Stryker felt that he had to burst Parks' bubble for his own good. It's a story that Parks told many times, in many places. Get acquainted with the city, Stryker told him. Have a bite to eat at a downtown lunch counter; see a movie; buy yourself a nice overcoat at Garfinkle's. The rest would have been predictable to everyone in the city, except Parks. The lunch counter turned him away; the theater insisted that it didn't admit blacks, not even into the balcony; and the salesmen at Garfinkle's refused to wait on him. Parks stormed back into Stryker's office vowing to use his camera to fight discrimination.
Parks' fury energized him, but it also left him directionless. Precisely how would he use his camera as a weapon in the cause of justice? Parks had no good answers.
Stryker sent him to the FSA files. For weeks, Parks studied the photographs that Lange, Shahn, Wolcott, and the others had produced. He came to understand the power of both the single image and the photo-essay.
Late one evening, when the building that housed the FSA's offices was nearly deserted, Stryker pointed down a hallway toward Watson, who was scrubbing a floor, and suggested that Parks introduce himself to her. Initially, Parks has written, it was an awkward encounter, but the two warmed to each other. Soon Watson was pouring out her life story. It had been rough, and now she was struggling to raise grandchildren and an adopted daughter on her meager earnings. She was qualified to work as a stenographer, a job which paid much better than mopping floors, but the color of her skin made it impossible to find a position.
Parks made at least two portraits of Watson that night. The American flag is visible in both. The less successful of the two is a full length portrait that shows Watson in front of the flag, surrounded by the tools of her trade and clutter of a busy office, with one hand resting on the back of a typist's chair. In the iconic photo, Parks stripped away all the unessential elements. There's nothing in the frame except a black woman, her mop, her broom, and the flag.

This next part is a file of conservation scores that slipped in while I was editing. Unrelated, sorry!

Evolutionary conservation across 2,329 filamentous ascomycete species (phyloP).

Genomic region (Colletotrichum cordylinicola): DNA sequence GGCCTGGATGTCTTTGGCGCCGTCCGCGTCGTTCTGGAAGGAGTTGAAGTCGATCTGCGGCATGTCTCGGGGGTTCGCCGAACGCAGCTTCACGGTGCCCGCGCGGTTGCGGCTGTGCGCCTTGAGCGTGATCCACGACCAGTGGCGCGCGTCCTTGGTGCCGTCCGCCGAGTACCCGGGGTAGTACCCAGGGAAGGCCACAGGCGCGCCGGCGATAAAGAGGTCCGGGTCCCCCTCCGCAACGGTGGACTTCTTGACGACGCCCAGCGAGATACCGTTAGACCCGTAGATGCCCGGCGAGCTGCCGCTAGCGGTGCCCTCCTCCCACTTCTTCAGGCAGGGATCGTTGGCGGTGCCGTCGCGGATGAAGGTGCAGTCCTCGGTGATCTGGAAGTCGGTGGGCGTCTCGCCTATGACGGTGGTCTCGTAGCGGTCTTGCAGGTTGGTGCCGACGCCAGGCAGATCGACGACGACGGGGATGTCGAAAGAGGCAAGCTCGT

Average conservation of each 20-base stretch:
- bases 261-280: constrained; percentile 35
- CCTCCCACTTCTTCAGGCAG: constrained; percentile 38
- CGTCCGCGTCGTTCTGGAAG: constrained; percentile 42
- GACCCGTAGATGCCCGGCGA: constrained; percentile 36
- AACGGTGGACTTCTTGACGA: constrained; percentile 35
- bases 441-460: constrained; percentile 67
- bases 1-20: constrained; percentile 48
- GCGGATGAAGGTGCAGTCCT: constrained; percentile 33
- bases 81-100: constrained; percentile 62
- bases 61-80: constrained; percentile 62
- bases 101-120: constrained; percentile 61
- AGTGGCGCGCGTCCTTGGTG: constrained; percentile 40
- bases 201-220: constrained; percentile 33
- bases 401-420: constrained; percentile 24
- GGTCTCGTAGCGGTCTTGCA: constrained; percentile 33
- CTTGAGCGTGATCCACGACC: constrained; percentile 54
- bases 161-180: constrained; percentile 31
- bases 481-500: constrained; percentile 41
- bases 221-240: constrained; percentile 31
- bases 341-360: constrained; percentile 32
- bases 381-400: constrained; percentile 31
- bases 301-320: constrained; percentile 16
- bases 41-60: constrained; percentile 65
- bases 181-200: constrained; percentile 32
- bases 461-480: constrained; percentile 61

While the portrait's original title was Washington, D.C. Government charwoman, its transparent evocation of Grant Wood's widely recognized painting earned the photograph its more familiar name: American Gothic. Wood's double portrait of a Midwestern farmer and his daughter was only a dozen years old, but it was well on its way to being seen as an image that captured fundamental truths about the American condition. (Just what those truths were is something that people have been arguing about ever since.) Parks had undoubtedly seen reproductions of the painting and had perhaps also seen the original. Wood's painting was part of the collection at the Art Institute of Chicago when Parks lived in the city and frequented the museum.
In his portrait of Watson, Parks set out to capture his own essential truths about America. One truth was about racial injustice. But another was about the nation's chronic failure to live up to the magnificent creed that it and its citizens professed: "...that all men are created equal, that they are endowed by their Creator with certain unalienable Rights, that among these are Life, Liberty and the pursuit of Happiness." Parks' Washington, D.C. Government charwoman is indeed an indictment of America, but, more importantly, it's a challenge.
With art for everyone,
John Edwin Mason
More About John Edwin Mason
John Edwin Mason teaches African history and the history of photography at the University of Virginia. He has published extensively on South African social history and the history of photography in Africa. His most recent book, One Love, Ghoema Beat, combined archival research and his own photography to explore the past and present of the New Year's carnival in Cape Town, South Africa. He is now writing a book about the American photographer, Gordon Parks.